Researchers in Purdue University's School of Veterinary Medicine have discovered genetic and drug-treatment methods to arrest the type of muscle atrophy often caused by muscle disuse, as well as aging and diseases such as cancer.
The findings might eventually benefit people who have been injured or suffer from diseases that cause them to be bedridden and lose muscle mass, or sometimes limbs, due to atrophy, said Amber Pond, a research scientist in the school's Department of Basic Medical Sciences.
"We've found a chemical 'switch' in the body that allows us to turn atrophy on, and, from that, we also have learned how to turn atrophy off."
A protein called Merg1a plays a key role in allowing or blocking muscle atrophy and atrophy can be blocked by an antihistamine which targets Merg1a and also by gene therpy.
The research team found atrophy of skeletal muscle in mice could be inhibited with both gene therapy and drug treatment using astemizole (as-TEM-uh-zole), an antihistamine. This new insight has potential in many different areas of research, Pond said.
"We have discovered a direct link between atrophy and a protein in the skeletal muscle," Pond said. "This led us to develop methods that would block the protein's ability to cause atrophy. Through drug treatment, we were able to block atrophy, allowing muscle to retain 97 percent of its original fiber size in the face of atrophy."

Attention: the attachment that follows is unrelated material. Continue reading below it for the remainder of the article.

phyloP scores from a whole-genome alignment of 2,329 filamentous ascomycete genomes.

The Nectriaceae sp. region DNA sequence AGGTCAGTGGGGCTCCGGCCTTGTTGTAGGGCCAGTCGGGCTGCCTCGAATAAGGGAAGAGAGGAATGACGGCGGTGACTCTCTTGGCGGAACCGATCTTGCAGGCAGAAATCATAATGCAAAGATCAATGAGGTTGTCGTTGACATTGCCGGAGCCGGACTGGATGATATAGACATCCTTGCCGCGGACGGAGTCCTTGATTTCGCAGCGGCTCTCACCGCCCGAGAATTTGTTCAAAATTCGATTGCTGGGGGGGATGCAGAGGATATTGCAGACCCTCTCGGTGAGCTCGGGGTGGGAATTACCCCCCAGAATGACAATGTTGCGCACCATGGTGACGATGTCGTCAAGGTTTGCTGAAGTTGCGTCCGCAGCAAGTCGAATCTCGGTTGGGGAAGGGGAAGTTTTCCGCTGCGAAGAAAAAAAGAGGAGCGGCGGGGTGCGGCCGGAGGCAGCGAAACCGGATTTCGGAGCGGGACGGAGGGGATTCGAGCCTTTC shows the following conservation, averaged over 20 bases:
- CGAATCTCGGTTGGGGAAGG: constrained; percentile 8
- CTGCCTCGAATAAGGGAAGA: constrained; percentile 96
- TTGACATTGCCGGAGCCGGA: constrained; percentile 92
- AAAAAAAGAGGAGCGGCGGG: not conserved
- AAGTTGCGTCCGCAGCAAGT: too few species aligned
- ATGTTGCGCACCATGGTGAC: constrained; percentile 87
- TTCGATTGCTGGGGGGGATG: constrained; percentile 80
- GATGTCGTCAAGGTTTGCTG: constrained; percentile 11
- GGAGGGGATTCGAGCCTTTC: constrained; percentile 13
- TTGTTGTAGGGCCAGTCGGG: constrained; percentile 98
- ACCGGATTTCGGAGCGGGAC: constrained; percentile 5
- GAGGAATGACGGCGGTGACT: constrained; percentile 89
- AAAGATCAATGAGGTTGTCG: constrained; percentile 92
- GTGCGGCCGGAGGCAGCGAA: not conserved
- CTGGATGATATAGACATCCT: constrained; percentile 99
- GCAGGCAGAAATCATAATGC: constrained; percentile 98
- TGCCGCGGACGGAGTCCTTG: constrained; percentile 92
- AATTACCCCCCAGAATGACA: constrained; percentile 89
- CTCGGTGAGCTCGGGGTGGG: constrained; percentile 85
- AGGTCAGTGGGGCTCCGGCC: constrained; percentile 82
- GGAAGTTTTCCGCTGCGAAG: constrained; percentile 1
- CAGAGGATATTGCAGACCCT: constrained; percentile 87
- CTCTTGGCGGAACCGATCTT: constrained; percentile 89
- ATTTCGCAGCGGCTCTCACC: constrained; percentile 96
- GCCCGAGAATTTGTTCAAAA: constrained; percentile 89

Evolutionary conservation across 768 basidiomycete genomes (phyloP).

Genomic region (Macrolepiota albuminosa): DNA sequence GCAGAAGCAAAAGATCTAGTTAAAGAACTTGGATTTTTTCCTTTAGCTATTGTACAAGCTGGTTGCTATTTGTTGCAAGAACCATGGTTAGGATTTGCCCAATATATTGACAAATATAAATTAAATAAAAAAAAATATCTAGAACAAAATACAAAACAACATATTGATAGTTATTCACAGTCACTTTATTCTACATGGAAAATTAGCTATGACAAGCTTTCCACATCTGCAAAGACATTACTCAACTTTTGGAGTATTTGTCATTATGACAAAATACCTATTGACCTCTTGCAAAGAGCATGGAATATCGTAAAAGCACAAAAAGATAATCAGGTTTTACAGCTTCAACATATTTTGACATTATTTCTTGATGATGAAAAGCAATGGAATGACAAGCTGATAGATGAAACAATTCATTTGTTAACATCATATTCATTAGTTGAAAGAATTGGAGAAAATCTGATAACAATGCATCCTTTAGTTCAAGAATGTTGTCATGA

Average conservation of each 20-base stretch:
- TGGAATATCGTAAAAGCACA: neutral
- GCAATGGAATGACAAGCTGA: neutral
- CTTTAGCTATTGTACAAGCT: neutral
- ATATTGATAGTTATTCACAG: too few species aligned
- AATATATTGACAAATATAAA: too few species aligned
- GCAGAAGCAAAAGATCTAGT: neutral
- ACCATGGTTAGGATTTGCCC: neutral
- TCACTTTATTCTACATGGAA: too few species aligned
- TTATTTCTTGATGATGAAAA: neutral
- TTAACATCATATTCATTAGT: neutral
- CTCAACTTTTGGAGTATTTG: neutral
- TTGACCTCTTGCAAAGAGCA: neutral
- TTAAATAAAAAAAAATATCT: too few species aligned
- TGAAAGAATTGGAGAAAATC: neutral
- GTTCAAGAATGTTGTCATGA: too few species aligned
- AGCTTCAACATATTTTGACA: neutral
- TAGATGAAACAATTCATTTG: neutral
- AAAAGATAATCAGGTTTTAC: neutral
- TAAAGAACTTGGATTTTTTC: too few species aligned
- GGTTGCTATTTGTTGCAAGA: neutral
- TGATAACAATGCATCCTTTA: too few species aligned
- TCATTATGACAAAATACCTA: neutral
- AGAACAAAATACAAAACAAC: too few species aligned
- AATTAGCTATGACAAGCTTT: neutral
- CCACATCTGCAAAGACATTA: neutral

Astemizole, which was withdrawn from the market in 2000 because of its potential to cause serious cardiovascular problems, wouldn't be suitable for use in humans, Pond said. The drug can be used in mice because it doesn't affect their hearts to the same extent.
While the drug used in the experiment isn't suitable for human use this discovery points toward a direction for drug development to prevent muscle atrophy with cancer, age, or low exercise.
A mutant form of Merg1a inserted with gene therapy prevented muscle atrophy in low exercise mice.
This method allowed the scientists to demonstrate the effects of skeletal muscle atrophy and investigate reasons for the link with the Merg1a protein. The Merg1a protein is a channel that normally passes a small electrical current across the cell.
The researchers implanted a gene into the skeletal muscle that resulted in a mutant form of this protein that combines with the normal protein and stops the current. The researchers found that the mutant protein would inhibit atrophy in mice whose ability to use their back legs was limited.
Because gene therapy is not yet a practical treatment option in humans, the researchers decided to go a step further and stop the function of the protein with astemizole, which is a known "Merg1a channel blocker." The researchers found that the drug produced basically the same results as the gene therapy. In fact, muscle size increased in mice in the group that were given the drug without any other treatment.
"We are now looking at the differences in the structure of the heart and the skeleton to give us clues on how to specifically target muscles without the cardiac side effects," Pond said.
A lot of people would love to have the effects of exercise last longer. Also, a method to avoid muscle atrophy with age would have very wide appeal.
|Share |||Randall Parker, 2006 May 25 12:19 AM Biotech Manipulations|